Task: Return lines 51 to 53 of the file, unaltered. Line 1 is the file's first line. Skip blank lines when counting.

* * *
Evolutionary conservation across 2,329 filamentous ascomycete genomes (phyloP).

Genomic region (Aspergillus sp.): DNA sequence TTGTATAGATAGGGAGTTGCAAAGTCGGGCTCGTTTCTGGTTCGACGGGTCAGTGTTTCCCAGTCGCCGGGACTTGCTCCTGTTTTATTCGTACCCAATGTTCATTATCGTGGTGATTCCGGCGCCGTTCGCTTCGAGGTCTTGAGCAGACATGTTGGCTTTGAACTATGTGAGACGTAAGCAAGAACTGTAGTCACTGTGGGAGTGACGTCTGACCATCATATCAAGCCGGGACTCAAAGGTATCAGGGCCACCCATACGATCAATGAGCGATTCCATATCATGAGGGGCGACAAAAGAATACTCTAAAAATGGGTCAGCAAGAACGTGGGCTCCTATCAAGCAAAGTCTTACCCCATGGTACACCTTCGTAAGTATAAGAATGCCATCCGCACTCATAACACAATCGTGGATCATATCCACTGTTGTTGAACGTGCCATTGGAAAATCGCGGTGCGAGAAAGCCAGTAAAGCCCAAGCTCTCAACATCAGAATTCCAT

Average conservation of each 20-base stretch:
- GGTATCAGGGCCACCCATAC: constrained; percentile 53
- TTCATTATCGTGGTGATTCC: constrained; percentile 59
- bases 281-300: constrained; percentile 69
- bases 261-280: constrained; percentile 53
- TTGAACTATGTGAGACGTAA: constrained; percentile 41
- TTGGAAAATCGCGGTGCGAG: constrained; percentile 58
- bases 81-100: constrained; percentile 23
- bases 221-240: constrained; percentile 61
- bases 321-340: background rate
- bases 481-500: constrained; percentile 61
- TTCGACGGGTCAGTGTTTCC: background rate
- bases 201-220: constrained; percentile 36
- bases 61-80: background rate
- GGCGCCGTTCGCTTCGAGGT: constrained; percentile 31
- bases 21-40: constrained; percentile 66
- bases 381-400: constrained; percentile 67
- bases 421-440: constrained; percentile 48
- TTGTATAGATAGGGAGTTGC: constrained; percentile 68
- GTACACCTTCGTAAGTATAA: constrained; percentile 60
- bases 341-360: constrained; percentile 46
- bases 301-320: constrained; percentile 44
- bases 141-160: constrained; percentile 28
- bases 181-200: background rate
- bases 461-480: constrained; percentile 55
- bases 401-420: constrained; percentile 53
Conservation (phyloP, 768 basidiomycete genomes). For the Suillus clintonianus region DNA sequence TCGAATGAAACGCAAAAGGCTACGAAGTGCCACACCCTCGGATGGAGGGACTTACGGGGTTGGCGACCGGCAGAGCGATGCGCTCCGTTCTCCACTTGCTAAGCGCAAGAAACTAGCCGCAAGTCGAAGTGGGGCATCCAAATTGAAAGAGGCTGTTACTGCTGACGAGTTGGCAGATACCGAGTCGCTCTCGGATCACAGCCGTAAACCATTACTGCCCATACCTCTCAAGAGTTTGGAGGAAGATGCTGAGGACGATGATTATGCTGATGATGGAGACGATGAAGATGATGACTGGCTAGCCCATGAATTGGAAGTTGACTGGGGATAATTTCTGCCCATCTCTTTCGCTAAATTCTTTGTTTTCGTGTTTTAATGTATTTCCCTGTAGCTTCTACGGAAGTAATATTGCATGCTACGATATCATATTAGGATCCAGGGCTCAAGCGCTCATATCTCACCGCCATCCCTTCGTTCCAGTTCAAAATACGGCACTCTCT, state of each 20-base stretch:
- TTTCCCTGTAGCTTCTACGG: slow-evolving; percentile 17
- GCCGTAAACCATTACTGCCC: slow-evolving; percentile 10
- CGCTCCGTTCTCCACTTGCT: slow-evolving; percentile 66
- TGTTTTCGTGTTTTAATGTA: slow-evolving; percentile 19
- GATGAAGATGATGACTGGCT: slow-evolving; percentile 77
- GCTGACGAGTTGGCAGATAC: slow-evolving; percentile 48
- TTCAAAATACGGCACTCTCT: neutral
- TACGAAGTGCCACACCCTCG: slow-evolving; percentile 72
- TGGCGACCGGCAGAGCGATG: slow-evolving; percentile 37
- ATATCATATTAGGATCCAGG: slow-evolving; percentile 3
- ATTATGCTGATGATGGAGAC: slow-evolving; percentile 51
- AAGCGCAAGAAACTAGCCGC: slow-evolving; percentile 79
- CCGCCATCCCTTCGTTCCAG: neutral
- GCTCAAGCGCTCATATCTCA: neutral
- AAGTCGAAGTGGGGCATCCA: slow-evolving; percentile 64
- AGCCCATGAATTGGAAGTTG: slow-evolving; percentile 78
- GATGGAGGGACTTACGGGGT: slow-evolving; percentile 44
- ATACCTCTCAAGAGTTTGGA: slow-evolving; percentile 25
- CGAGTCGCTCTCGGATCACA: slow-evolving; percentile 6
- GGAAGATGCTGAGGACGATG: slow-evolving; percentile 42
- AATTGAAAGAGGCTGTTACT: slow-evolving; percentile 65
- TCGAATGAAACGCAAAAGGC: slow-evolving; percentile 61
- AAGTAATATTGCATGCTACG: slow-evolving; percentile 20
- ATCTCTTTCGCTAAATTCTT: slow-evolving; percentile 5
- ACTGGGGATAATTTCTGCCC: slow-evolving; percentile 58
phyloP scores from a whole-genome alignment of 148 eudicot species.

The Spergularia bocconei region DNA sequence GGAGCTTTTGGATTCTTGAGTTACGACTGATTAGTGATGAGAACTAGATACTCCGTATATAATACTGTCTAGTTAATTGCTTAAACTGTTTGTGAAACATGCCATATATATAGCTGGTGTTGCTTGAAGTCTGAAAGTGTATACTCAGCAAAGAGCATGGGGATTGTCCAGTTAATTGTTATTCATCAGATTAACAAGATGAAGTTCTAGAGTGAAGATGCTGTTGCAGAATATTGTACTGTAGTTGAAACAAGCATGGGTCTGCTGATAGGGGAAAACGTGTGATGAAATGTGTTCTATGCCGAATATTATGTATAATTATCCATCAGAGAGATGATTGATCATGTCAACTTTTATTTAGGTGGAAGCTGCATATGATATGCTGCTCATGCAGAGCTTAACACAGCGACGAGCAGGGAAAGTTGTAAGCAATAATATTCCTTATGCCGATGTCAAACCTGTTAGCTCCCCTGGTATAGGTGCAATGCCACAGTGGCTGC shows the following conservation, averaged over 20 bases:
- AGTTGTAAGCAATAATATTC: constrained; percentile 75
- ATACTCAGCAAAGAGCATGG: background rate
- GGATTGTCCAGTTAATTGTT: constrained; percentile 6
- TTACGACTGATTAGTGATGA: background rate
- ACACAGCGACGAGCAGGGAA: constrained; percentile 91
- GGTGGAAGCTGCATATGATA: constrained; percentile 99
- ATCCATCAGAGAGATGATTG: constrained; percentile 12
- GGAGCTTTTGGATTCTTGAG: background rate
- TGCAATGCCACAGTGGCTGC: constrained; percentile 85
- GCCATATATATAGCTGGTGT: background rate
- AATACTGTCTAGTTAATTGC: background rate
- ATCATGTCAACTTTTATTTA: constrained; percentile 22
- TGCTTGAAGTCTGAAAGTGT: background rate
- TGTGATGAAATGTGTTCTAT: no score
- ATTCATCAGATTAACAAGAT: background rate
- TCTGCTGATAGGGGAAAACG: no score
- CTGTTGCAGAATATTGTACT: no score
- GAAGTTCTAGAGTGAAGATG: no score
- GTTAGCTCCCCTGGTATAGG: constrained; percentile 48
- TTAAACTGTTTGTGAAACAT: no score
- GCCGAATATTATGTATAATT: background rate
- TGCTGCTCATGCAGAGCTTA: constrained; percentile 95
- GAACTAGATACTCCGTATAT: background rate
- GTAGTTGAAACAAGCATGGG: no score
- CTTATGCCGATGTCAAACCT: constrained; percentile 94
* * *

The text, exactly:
- TCGAATGAAACGCAAAAGGC: slow-evolving; percentile 61
- AAGTAATATTGCATGCTACG: slow-evolving; percentile 20
- ATCTCTTTCGCTAAATTCTT: slow-evolving; percentile 5